The racing crowd is in town this week, at Bellagio, trying to do what the president is trying to do – solve the problems of the universe.
There is no shortage in either department.
On the racing front, with on-track attendance down, budgets get first attention. That out of the way on Tuesday, the 500 or so gathered for the five-days of meetings handle some lesser but still troublesome problems in committees before gathering for a little nerve easing libations Tuesday evening.
Thus fortified, they listen to others whose wisdom is worth hearing, in four-hour sessions Wednesday and Thursday mornings.
One of the early speakers was Dennis Robinson, now president and CEO of the New Jersey Sports and Exposition Authority. His domain, besides the Meadowlands Racetrack that is home to both the world’s best trotters and pacers and thoroughbreds at its sister track Monmouth Park, also has included the New York Giants of the NFL, the New Jersey Devils of the NHL, and the New Jersey Nets of the NBA.
Robinson served an earlier stint as head of the Meadowlands, then left and drove through the Lincoln Tunnel a few furlongs into Manhattan and took up duties as vice president of business and league operations at the National Basketball Association. Appropriately, he is talking to the track owners gathered en masse about "Lessons from the NBA and Other Professional Sports Leagues."
After he is finished, hard-hitting Lee Amaitis, who runs Cantor Fitzgerald’s vast operations in London and learned the game of horse racing as a kid at tracks in his native New York, discussed where racing is headed. If anyone knows, Amaitis does, with his mastery of computer technology as applied to stocks and gaming.
Also speaking of and on technology and racing was Marc Smith, formerly a senior research sociologist at Microsoft and now chief social scientist for Telligent. Smith thinks the future – in racing and in social life – lies in collective group action on coming technological breakthroughs in telephones. This one was fascinating.
Nevada was represented by three experts: Bill Eadington, the dean of academic gaming experts as professor of economics and director of the Institute for the Study of Gambling and Commercial Gaming at the University of Nevada, Reno, who debated the role and future of racinos with Nick Eaves, president of Woodbine Entertainment in Toronto. Jack Schribrowsky, professor of marketing in the College of Business of the University here, appeared on a panel discussing Marc Smith’s ideas on telephone group socializing as an attraction vehicle for racing; and mayor Oscar Goodman spoke as well. Who knows more about the history of gambling?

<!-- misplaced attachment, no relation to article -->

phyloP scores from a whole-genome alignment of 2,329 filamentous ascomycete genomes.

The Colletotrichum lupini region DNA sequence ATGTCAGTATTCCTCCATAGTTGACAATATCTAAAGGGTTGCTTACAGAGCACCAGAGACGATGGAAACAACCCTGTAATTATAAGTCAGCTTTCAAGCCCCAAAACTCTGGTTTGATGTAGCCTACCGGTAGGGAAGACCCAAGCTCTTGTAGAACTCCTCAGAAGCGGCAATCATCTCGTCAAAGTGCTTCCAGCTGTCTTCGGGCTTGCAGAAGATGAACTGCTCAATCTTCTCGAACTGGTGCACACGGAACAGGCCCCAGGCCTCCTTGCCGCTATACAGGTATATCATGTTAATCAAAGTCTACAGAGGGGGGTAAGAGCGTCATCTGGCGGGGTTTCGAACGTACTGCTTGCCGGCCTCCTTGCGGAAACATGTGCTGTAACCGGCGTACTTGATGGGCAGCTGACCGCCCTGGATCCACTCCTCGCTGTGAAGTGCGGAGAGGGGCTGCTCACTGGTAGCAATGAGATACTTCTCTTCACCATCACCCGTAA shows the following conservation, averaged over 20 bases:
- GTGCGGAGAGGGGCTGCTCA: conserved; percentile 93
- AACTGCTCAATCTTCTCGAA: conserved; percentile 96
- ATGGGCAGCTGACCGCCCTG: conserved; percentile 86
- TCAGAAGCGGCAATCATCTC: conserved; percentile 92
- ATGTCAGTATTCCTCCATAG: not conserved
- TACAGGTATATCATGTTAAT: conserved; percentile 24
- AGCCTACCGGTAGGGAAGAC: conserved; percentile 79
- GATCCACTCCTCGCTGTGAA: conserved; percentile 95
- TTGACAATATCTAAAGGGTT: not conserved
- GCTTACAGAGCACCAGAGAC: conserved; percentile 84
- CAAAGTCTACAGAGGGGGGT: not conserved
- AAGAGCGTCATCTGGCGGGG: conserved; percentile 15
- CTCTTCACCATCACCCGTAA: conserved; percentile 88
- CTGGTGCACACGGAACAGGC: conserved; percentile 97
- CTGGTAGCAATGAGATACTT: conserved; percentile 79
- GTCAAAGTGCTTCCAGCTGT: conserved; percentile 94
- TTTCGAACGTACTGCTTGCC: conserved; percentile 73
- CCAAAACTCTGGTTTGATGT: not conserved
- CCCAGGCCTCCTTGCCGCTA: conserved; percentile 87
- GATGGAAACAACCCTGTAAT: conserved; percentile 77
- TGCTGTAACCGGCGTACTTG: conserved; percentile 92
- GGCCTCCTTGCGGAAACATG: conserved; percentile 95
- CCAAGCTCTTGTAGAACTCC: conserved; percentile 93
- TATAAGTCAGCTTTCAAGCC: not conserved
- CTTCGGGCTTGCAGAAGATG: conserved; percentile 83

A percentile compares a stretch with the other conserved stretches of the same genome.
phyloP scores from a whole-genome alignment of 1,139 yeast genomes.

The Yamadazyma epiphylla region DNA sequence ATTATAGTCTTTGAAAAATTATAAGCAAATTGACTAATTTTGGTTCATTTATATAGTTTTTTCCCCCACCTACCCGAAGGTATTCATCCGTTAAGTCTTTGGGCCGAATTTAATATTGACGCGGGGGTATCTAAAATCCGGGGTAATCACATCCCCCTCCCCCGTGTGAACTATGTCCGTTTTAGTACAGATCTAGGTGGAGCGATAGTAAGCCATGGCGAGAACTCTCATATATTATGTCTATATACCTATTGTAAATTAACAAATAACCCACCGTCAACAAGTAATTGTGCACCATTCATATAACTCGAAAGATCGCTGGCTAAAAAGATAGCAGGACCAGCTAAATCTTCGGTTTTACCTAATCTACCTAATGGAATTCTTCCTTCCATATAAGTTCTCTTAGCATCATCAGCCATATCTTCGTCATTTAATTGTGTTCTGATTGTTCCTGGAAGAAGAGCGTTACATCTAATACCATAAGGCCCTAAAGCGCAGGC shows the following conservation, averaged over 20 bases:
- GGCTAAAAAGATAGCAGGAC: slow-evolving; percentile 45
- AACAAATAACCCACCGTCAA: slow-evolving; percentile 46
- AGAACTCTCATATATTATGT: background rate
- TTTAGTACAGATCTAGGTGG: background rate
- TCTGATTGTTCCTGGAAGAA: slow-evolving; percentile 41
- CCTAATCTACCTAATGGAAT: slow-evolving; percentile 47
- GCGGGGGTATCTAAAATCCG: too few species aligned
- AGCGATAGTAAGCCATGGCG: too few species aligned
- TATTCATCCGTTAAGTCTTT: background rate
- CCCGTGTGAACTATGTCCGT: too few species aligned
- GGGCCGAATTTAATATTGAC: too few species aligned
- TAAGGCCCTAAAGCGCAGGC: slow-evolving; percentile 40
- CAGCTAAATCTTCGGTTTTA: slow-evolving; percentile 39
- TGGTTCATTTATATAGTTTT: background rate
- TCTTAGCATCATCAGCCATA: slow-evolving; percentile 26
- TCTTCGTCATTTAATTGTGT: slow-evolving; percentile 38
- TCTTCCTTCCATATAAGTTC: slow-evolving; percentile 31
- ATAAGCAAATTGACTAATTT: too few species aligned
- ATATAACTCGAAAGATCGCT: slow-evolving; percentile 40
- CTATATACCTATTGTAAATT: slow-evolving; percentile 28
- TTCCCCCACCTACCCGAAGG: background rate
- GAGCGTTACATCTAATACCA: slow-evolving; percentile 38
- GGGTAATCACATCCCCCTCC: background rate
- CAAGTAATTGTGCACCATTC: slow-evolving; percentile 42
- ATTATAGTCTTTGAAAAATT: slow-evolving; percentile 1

A unique speaker on the agenda this week was Greg Peck. His profession, at least until The Horse came along, was lecturing Fortune 500 company executives how to handle themselves in tight quarters and with right responses with media. He also happens to train harness horses, and last year he selected and got to train a 2-year-old trotter named Muscle Hill. The colt proved virtually unbeatable, narrowly losing his first race and then winning his next eight against the best in the sport, winning $817,301.
Last week, a New York owner named Jerry Silva, who also is in town for the convention, paid $3 million for half-interest in the colt. As the lotteries love to say, someone has to win.
Silva, who studied pharmacy and now makes more than $800,000 a year as head of his own pharmaceutical firm that specializes in selling medications to institutions, has developed a new approach to success in horse racing.
He does not buy many yearlings. He does not claim horses, which means to buy them out of races in which they race available for a price the owner sets.
What he does is wait until champions develop, and then offers whatever it takes to buy them.
It works, as will be evident when harness racing’s Night of Stars honored the owners of the champions of each division from last season. Silva is here, to pick up his hardware in 5 of the 12 championship categories.
His newest acquisition, the Muscle Hill colt trained last summer by Greg Peck, now is worth $6 million, regardless of what he does down the road. If he wins the $1.5 million Hambletonian at the Meadowlands in August, as everyone expects, his value will double as a stallion prospect.
Things are not as bad as you hear in racing. Ask the new millionaires or half-millionaires in town to pick up trophies at Bellagio. There are wealthy men like Jerry Silva. There also are little guys who were struck by lightning. What a great game racing is for those dreamers who hit it big.